Link to Pubmed [PMID] – 23543670
Eukaryotic Cell 2013 Jun;12(6):794-803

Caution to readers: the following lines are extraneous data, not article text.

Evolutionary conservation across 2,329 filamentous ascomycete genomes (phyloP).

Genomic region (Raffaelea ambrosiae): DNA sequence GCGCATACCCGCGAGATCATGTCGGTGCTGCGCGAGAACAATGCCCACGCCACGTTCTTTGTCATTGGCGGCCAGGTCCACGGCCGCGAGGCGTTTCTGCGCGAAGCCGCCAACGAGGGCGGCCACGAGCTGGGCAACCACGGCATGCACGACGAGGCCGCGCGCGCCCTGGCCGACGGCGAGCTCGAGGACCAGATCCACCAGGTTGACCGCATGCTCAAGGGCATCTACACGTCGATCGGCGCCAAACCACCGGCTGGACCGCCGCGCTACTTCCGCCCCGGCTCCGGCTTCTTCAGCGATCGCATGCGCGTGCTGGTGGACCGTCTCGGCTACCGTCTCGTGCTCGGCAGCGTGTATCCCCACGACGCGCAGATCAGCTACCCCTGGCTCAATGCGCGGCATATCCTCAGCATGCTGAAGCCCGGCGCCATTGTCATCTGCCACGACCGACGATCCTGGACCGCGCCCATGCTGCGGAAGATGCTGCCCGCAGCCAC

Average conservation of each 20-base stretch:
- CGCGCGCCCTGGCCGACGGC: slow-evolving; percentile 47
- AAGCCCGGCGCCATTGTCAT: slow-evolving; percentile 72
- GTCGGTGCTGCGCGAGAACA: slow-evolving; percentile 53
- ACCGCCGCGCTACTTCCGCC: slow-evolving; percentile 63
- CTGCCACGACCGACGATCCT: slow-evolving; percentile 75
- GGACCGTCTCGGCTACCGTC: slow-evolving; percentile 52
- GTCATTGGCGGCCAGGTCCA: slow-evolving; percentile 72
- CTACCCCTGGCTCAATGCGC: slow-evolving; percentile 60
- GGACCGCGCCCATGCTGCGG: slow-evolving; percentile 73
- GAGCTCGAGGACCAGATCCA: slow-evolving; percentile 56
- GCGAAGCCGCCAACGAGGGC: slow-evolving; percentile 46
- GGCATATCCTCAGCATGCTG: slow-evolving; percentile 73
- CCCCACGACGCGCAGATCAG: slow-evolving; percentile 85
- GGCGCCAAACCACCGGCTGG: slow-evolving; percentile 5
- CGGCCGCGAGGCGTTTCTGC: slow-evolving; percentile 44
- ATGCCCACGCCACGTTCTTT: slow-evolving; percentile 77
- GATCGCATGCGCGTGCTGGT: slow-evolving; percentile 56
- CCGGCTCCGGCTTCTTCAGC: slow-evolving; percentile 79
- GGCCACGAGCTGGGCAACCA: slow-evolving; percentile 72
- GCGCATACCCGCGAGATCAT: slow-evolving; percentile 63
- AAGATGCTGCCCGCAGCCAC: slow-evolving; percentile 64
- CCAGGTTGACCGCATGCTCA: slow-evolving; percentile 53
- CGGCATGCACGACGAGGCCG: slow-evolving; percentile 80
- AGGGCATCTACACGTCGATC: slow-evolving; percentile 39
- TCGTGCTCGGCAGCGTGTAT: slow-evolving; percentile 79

Megasatellites are large DNA tandem repeats, originally described in Candida glabrata, in protein-coding genes. Most of the genes in which megasatellites are found are of unknown function. In this work, we extended the search for megasatellites to 20 additional completely sequenced fungal genomes and extracted 216 megasatellites in 203 out of 142,121 genes, corresponding to the most exhaustive description of such genetic elements available today. We show that half of the megasatellites detected encode threonine-rich peptides predicted to be intrinsically disordered, suggesting that they may interact with several partners or serve as flexible linkers. Megasatellite motifs were clustered into several families. Their distribution in fungal genes shows that different motifs are found in orthologous genes and similar motifs are found in unrelated genes, suggesting that megasatellite formation or spreading does not necessarily track the evolution of their host genes. Altogether, these results suggest that megasatellites are created and lost during evolution of fungal genomes, probably sharing similar functions, although their primary sequences are not necessarily conserved.